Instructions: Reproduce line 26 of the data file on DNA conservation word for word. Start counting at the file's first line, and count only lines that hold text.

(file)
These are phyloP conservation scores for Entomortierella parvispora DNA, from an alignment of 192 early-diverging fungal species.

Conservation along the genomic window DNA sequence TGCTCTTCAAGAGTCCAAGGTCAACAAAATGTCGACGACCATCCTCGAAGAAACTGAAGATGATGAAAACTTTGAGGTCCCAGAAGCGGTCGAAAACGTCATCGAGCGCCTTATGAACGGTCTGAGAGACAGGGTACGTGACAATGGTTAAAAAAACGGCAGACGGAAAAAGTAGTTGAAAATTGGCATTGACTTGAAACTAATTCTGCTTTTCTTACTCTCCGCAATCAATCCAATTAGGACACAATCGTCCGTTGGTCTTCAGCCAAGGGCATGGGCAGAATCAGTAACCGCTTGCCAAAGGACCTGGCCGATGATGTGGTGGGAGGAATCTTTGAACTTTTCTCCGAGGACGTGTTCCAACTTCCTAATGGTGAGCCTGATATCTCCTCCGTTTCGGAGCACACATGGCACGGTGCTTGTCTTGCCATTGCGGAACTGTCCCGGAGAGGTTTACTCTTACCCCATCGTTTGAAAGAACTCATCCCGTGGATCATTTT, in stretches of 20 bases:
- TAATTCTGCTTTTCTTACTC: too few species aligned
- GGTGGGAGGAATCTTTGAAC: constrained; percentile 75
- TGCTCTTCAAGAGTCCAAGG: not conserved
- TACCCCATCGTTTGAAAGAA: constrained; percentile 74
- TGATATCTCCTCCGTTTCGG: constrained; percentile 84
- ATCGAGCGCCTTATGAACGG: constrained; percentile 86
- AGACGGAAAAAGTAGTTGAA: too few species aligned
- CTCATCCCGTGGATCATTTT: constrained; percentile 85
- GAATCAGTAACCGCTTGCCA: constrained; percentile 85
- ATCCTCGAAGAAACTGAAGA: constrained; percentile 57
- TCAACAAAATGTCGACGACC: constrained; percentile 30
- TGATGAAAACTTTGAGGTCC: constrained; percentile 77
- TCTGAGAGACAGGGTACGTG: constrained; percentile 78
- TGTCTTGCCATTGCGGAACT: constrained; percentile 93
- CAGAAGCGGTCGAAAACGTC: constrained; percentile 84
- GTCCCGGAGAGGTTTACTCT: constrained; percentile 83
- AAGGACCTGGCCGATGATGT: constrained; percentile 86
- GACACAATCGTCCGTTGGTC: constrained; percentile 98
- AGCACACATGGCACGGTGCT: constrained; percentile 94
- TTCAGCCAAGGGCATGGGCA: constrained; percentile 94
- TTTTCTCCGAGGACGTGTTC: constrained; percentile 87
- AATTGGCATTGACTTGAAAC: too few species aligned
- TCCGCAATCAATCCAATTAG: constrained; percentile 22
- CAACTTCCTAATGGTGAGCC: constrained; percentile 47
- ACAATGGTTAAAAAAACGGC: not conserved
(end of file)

- CAACTTCCTAATGGTGAGCC: constrained; percentile 47